Ahh yes, my book. I’m almost there. I promise. Even as I type this, the manuscript sits beside me waiting to be proofread – again. I’ve proofread this bloody book so many times that I no longer see the mistakes. They have become the fabric of the text -little lurking blemishes.

But every time I re-read it I still have to physically restrain myself from tweezing and tweaking. Nipping and tucking. Adding and subtracting. It’s hell. At this stage of formatting, if I make any more changes I pay for them. So all I really need to do is sign it off and deliver it into the ready and waiting arms of Amazon.

It’s that simple right? I let it go. With love and trust.

Like sending an eighteen year old off on his gap year.

“Don’t lose your back pack!”

“Call me!”

“Wash!”

“Come back altered…”

Because that’s what happens when you let something go. It changes. Once my book leaves my clutches it becomes less about me and more about you – the reader. I’m entrusting you to take an interest. To write a kind review. To be bothered. To be amused. And in doing so, my book is no longer ‘my’ book but it hopefully becomes one of ‘your’ books. A story that you drink up and enjoy. A path to a smile.

I keep reading scary self publishing articles telling me I need to know exactly who my reader is. I need to be extremely clear about who this book was written for. I need to target my tribe and deliver the goods – or else. Or else what? If I’m lucky I sell twenty copies, maybe twenty-one if the receptionist at my dentist is feeling sorry for me and buys two – one for her and one for her daughter who is also the receptionist at my dentist.

The pressure is suffocating. No wonder I’m still glancing guiltily at my manuscript and writing about eggs instead.

Who did I write the book for?

For me. For my sister who is a sucker for a good old fashioned romance and went to a Keane concert and came home convinced that the Tom Chaplin was singing a song directly to her. She planted the seed. George and Lexi were born and I delivered them to her in short email installments every week. Except for the weeks when I became distracted by spoons, or eggs, or daisy chains.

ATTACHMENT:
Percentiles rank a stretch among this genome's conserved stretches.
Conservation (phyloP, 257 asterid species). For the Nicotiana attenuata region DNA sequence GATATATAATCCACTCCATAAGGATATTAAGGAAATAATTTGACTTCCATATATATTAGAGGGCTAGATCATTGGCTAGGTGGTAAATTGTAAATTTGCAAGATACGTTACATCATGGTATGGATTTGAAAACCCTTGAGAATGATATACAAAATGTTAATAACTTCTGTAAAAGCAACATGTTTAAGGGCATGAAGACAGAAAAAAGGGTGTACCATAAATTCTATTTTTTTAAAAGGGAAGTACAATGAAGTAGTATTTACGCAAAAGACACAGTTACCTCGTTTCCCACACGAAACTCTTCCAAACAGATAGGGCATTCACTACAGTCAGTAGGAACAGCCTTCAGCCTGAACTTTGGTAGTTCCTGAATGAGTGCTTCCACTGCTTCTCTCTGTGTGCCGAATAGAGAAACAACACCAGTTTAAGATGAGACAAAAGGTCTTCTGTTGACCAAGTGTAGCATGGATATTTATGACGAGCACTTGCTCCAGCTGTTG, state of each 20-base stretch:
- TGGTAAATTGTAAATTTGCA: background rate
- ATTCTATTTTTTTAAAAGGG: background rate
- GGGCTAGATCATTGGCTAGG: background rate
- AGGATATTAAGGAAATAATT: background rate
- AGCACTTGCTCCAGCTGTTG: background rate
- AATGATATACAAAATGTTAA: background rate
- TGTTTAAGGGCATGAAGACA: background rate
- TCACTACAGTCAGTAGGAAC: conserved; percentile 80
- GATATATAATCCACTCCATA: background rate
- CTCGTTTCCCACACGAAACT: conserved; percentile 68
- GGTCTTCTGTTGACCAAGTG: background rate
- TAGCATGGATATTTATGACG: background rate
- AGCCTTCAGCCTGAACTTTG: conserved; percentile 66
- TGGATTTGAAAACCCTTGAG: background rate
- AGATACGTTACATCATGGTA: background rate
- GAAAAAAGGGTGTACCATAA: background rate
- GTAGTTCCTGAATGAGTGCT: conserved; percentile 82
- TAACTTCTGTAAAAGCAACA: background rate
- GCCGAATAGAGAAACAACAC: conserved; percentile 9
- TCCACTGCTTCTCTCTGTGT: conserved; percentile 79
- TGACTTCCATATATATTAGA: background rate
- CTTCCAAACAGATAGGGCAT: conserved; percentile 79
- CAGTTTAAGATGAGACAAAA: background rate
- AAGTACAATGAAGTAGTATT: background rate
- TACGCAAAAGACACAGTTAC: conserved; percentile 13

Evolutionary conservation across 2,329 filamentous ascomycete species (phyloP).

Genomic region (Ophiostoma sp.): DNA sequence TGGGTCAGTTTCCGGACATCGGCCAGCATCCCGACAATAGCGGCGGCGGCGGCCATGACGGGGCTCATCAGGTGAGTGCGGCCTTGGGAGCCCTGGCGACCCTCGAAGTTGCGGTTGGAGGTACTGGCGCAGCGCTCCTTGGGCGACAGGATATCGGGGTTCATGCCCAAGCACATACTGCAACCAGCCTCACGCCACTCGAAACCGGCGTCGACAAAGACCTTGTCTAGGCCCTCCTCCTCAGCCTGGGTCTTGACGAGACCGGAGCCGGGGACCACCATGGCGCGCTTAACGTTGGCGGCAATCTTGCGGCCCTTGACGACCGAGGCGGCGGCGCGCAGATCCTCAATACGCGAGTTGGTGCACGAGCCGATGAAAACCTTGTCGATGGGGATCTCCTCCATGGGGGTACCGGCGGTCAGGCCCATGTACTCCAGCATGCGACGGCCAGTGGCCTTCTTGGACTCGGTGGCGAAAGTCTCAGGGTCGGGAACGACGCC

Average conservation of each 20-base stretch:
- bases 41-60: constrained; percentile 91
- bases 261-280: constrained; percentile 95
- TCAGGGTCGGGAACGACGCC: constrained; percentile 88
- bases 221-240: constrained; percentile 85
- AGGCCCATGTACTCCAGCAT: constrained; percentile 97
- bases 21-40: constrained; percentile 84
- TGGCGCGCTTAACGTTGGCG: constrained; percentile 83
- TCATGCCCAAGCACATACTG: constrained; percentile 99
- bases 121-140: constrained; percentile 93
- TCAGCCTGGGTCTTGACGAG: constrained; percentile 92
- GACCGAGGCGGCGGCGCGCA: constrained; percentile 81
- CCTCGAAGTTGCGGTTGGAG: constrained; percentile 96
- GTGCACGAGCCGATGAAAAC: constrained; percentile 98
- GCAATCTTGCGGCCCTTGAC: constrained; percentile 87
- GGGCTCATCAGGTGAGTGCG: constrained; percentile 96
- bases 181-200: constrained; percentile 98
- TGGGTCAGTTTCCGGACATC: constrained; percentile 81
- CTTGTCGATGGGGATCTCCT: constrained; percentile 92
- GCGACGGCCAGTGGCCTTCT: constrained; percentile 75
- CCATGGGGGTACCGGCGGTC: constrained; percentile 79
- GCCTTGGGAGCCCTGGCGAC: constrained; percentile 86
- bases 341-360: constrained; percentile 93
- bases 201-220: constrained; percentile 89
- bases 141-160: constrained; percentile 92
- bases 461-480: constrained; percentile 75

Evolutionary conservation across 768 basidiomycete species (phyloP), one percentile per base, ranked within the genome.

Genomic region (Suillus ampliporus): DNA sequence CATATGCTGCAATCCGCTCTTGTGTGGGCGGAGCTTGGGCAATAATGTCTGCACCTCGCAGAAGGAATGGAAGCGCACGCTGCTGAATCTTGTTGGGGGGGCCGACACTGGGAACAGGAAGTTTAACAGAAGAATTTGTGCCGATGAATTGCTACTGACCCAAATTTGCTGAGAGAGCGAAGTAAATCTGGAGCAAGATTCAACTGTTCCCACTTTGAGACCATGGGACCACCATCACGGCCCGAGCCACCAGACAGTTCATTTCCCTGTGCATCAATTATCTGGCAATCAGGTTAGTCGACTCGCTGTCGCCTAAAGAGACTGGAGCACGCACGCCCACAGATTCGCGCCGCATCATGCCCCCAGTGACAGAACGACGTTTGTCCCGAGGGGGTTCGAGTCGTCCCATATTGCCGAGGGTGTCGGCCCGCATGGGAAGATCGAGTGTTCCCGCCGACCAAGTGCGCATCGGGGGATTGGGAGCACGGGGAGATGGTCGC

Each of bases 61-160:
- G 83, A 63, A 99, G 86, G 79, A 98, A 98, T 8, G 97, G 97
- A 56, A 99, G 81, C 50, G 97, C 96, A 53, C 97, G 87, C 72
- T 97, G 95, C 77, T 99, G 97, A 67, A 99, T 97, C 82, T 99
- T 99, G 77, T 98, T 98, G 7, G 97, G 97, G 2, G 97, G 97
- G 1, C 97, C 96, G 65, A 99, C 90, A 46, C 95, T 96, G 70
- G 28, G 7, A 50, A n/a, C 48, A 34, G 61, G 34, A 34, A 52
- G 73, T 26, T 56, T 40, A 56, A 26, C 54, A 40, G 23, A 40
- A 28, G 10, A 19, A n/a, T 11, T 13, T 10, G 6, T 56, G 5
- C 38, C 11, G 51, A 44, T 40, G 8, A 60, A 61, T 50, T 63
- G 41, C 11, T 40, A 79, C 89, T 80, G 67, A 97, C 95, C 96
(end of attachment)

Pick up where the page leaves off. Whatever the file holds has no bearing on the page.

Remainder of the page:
So if I do in fact have a tribe ‘out there’ I don’t yet know who they are.

Maybe you can help. Maybe you can read ‘Playing Along’ when I eventually send it on its way with clean socks and underwear and a disposable camera. I’m really truly hoping that I’ll be done being distracted very soon and that will result in you being able to buy my book in January. Please do!

Be part of this adventure. Be the friend that my book meets on that infamous gap year. Take a picture of yourself reading it. Send it to me. Tell another friend to do the same.

I’ll be here writing the sequel. Once the washing up is finished. Well – some of it – anyway.

At this point it only seems fair to give you (drum roll please!) THE BLURB!

Meet George and Lexi. They’ve been waiting

Two Lives. Two Continents. One Song…

Then: George Bryce was an awkward, English schoolboy fantasizing about being in a band.

Now: George is frontman of Thesis, an overnight indie scene sensation. Intense, creative and self-deprecating, his childhood dreams have all been fulfilled – so why does George still feel so lost?

Then: Lexi Jacobs was a confident Californian high school cheerleader, planning her future marriage and a meaningful career.